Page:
On Exploring Deep Space

To me, images of deep space as beautiful,  inspirational, magical, and full of wonder. While marveling at their beauty, thoughts about ongoing creation race across my mind. Their special nature to me is  reason I used them as headers. Music by The Alan Parsons Project (titled Beginnings) is a wonderful way to explore while thinking about how it all began. Enjoy … and I hope you share your thoughts.

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21 thoughts on “On Exploring Deep Space

  1. ‘Beginnings’ reminds me, not of space, rather of Rick, the older brother of a high school bud. Who spent his days listening to music. Time spent with Rick, meant listening to music while Rick talked about the song, the genre an everything and anything associated with the artist or how the music related to life around us. I remember one Sunday afternoon, sitting, listening, to four Alan Parsons Project lp’s simultaneously. (a specially designed console at wheelchair height with four turn tables wired together feeding a ‘kickass’ tube amp). “The universe in my bedroom”, he’d laughed, as he made his own music with the music of others. Rick had Muscular Dystrophy, an died when he was twenty four from complications brought on by pneumonia.

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  2. I love deep space photos as well. One of my favorite things to so is stargaze when we go camping in Utah. Seeing all those stars and pondering the mysteries of the universe is a humbling experience.

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  3. When I look at images like these that make me ponder the vastness of the universe, Frank, I’m reminded of the pointlessness of being irritated by the insignificant. For example, the clueless woman (yes, an adult) who slurped an entire container of milk through a straw directly next to my ear on a very crowded 30 block express train ride into The Grind this morning.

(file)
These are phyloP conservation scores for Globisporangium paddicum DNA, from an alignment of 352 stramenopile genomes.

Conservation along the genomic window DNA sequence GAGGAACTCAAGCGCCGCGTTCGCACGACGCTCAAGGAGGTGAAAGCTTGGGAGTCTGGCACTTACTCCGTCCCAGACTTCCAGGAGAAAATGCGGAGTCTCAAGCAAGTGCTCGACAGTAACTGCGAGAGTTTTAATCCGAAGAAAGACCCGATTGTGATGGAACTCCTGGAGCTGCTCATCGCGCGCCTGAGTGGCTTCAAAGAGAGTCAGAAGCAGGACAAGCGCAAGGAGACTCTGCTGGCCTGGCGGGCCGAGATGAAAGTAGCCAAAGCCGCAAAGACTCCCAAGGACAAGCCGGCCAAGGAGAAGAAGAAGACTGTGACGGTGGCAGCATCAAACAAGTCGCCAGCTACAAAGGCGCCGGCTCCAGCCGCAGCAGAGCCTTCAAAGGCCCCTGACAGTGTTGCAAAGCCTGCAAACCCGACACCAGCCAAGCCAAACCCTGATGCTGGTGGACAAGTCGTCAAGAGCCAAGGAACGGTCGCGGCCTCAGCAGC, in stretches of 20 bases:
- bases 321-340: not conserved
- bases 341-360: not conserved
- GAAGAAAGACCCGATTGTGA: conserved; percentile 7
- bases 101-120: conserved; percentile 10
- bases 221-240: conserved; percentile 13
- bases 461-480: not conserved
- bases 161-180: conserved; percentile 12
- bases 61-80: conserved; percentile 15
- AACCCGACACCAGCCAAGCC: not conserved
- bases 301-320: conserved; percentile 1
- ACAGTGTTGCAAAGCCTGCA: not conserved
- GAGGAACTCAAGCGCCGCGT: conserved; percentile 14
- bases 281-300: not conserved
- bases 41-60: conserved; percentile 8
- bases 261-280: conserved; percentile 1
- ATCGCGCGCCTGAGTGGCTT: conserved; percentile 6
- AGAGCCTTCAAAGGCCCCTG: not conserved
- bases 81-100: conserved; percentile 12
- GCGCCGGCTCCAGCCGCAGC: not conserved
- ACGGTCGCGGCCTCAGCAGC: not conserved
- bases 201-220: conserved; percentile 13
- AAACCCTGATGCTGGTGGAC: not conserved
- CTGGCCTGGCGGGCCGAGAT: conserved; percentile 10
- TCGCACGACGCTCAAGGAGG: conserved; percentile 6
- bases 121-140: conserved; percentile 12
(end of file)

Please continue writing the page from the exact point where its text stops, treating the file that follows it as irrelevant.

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  4. My husband loves images of space, so if I come across them on the web or news I make sure he sees them. I think they are lovely but otherwise I am far from being a space geek. I avoid the NASA channel, whereas he seeks it out. We all have our pleasures and should appreciate what the other sees.

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  5. I love the images we can now see via the Hubble Telescope and always feel awe and wonder……… but I can have that same feeling too when I peer into a ‘fairy circle’ in the damp bush or a forgotten corner of the garden where the moss grows…. Little worlds and infinitely vast worlds all reflect the wonder of the universe and offer opportunities to think more deeply about our world and our planet and our being here. 🙂

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  6. Gosh, I have to agree with you, Frank. Photos of deep space are amazing. I think anytime you look at images of outer space, or inner space–life on the cellular level–things get really, really interesting. Hope the packing is going well, my friend.

    Hugs from Ecuador,
    Kathy

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  7. Keep those deep space videos coming! They give me the feeling of being part of something, but not the center of something, but still something important.
    I judged the music to be suitably eclectic.